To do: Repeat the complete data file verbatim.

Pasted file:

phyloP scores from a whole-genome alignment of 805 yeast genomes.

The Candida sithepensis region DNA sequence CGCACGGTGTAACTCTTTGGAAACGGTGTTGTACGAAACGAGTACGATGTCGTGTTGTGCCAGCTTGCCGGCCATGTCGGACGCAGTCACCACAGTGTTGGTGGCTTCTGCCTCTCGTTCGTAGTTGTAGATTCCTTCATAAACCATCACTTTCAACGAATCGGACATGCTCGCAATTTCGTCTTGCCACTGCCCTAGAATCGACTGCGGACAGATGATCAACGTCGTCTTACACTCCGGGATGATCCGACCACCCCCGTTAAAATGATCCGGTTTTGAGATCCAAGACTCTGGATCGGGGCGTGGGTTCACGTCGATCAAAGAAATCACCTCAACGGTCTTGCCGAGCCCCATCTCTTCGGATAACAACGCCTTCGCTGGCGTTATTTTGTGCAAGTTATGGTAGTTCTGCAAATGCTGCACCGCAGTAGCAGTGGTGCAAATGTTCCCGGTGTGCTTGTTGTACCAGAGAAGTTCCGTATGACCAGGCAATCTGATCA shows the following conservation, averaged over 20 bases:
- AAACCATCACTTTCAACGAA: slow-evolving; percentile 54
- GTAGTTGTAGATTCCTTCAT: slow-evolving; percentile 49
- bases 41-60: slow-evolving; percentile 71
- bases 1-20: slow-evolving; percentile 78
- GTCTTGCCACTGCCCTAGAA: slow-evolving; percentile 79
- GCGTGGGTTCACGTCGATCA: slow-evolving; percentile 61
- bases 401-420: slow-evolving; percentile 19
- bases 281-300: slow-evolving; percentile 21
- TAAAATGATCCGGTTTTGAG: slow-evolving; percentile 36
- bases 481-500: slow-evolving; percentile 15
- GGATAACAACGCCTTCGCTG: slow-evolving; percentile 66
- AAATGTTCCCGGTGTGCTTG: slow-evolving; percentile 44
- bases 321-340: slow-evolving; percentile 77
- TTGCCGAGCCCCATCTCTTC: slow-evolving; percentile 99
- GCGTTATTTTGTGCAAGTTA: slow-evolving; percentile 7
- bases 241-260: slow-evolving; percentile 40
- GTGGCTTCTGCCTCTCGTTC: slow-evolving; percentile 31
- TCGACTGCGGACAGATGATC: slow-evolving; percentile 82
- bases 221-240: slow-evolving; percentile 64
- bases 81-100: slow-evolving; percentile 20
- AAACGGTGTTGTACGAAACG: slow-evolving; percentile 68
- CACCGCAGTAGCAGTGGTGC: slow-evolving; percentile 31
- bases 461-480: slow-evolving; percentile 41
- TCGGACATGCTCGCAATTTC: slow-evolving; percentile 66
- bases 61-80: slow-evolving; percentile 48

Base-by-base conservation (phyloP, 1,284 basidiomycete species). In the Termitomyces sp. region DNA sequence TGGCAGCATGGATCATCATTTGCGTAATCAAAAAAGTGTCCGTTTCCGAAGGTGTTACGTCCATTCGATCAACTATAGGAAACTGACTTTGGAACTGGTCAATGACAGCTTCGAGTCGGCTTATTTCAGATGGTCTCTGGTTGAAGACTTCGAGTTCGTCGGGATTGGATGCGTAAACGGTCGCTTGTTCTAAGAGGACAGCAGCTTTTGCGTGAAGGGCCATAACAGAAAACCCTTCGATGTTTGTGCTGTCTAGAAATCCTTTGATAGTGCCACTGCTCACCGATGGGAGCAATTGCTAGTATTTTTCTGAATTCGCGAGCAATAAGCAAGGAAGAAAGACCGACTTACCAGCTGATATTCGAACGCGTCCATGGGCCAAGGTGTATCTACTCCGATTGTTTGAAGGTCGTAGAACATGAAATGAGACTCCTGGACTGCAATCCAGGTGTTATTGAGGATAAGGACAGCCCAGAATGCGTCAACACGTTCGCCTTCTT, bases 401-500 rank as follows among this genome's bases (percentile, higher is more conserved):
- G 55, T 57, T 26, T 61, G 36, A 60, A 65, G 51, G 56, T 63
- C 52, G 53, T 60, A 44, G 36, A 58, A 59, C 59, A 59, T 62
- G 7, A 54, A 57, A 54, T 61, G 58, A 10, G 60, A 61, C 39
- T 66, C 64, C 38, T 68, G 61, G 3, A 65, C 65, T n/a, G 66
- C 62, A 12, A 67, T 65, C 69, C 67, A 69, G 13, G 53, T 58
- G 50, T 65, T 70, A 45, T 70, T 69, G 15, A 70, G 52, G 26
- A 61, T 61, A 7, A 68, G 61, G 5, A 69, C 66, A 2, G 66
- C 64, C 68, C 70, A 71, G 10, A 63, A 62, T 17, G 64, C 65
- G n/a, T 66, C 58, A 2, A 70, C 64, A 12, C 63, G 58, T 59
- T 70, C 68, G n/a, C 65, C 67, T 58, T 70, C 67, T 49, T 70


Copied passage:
phyloP scores from a whole-genome alignment of 805 yeast genomes.

The Candida sithepensis region DNA sequence CGCACGGTGTAACTCTTTGGAAACGGTGTTGTACGAAACGAGTACGATGTCGTGTTGTGCCAGCTTGCCGGCCATGTCGGACGCAGTCACCACAGTGTTGGTGGCTTCTGCCTCTCGTTCGTAGTTGTAGATTCCTTCATAAACCATCACTTTCAACGAATCGGACATGCTCGCAATTTCGTCTTGCCACTGCCCTAGAATCGACTGCGGACAGATGATCAACGTCGTCTTACACTCCGGGATGATCCGACCACCCCCGTTAAAATGATCCGGTTTTGAGATCCAAGACTCTGGATCGGGGCGTGGGTTCACGTCGATCAAAGAAATCACCTCAACGGTCTTGCCGAGCCCCATCTCTTCGGATAACAACGCCTTCGCTGGCGTTATTTTGTGCAAGTTATGGTAGTTCTGCAAATGCTGCACCGCAGTAGCAGTGGTGCAAATGTTCCCGGTGTGCTTGTTGTACCAGAGAAGTTCCGTATGACCAGGCAATCTGATCA shows the following conservation, averaged over 20 bases:
- AAACCATCACTTTCAACGAA: slow-evolving; percentile 54
- GTAGTTGTAGATTCCTTCAT: slow-evolving; percentile 49
- bases 41-60: slow-evolving; percentile 71
- bases 1-20: slow-evolving; percentile 78
- GTCTTGCCACTGCCCTAGAA: slow-evolving; percentile 79
- GCGTGGGTTCACGTCGATCA: slow-evolving; percentile 61
- bases 401-420: slow-evolving; percentile 19
- bases 281-300: slow-evolving; percentile 21
- TAAAATGATCCGGTTTTGAG: slow-evolving; percentile 36
- bases 481-500: slow-evolving; percentile 15
- GGATAACAACGCCTTCGCTG: slow-evolving; percentile 66
- AAATGTTCCCGGTGTGCTTG: slow-evolving; percentile 44
- bases 321-340: slow-evolving; percentile 77
- TTGCCGAGCCCCATCTCTTC: slow-evolving; percentile 99
- GCGTTATTTTGTGCAAGTTA: slow-evolving; percentile 7
- bases 241-260: slow-evolving; percentile 40
- GTGGCTTCTGCCTCTCGTTC: slow-evolving; percentile 31
- TCGACTGCGGACAGATGATC: slow-evolving; percentile 82
- bases 221-240: slow-evolving; percentile 64
- bases 81-100: slow-evolving; percentile 20
- AAACGGTGTTGTACGAAACG: slow-evolving; percentile 68
- CACCGCAGTAGCAGTGGTGC: slow-evolving; percentile 31
- bases 461-480: slow-evolving; percentile 41
- TCGGACATGCTCGCAATTTC: slow-evolving; percentile 66
- bases 61-80: slow-evolving; percentile 48

Base-by-base conservation (phyloP, 1,284 basidiomycete species). In the Termitomyces sp. region DNA sequence TGGCAGCATGGATCATCATTTGCGTAATCAAAAAAGTGTCCGTTTCCGAAGGTGTTACGTCCATTCGATCAACTATAGGAAACTGACTTTGGAACTGGTCAATGACAGCTTCGAGTCGGCTTATTTCAGATGGTCTCTGGTTGAAGACTTCGAGTTCGTCGGGATTGGATGCGTAAACGGTCGCTTGTTCTAAGAGGACAGCAGCTTTTGCGTGAAGGGCCATAACAGAAAACCCTTCGATGTTTGTGCTGTCTAGAAATCCTTTGATAGTGCCACTGCTCACCGATGGGAGCAATTGCTAGTATTTTTCTGAATTCGCGAGCAATAAGCAAGGAAGAAAGACCGACTTACCAGCTGATATTCGAACGCGTCCATGGGCCAAGGTGTATCTACTCCGATTGTTTGAAGGTCGTAGAACATGAAATGAGACTCCTGGACTGCAATCCAGGTGTTATTGAGGATAAGGACAGCCCAGAATGCGTCAACACGTTCGCCTTCTT, bases 401-500 rank as follows among this genome's bases (percentile, higher is more conserved):
- G 55, T 57, T 26, T 61, G 36, A 60, A 65, G 51, G 56, T 63
- C 52, G 53, T 60, A 44, G 36, A 58, A 59, C 59, A 59, T 62
- G 7, A 54, A 57, A 54, T 61, G 58, A 10, G 60, A 61, C 39
- T 66, C 64, C 38, T 68, G 61, G 3, A 65, C 65, T n/a, G 66
- C 62, A 12, A 67, T 65, C 69, C 67, A 69, G 13, G 53, T 58
- G 50, T 65, T 70, A 45, T 70, T 69, G 15, A 70, G 52, G 26
- A 61, T 61, A 7, A 68, G 61, G 5, A 69, C 66, A 2, G 66
- C 64, C 68, C 70, A 71, G 10, A 63, A 62, T 17, G 64, C 65
- G n/a, T 66, C 58, A 2, A 70, C 64, A 12, C 63, G 58, T 59
- T 70, C 68, G n/a, C 65, C 67, T 58, T 70, C 67, T 49, T 70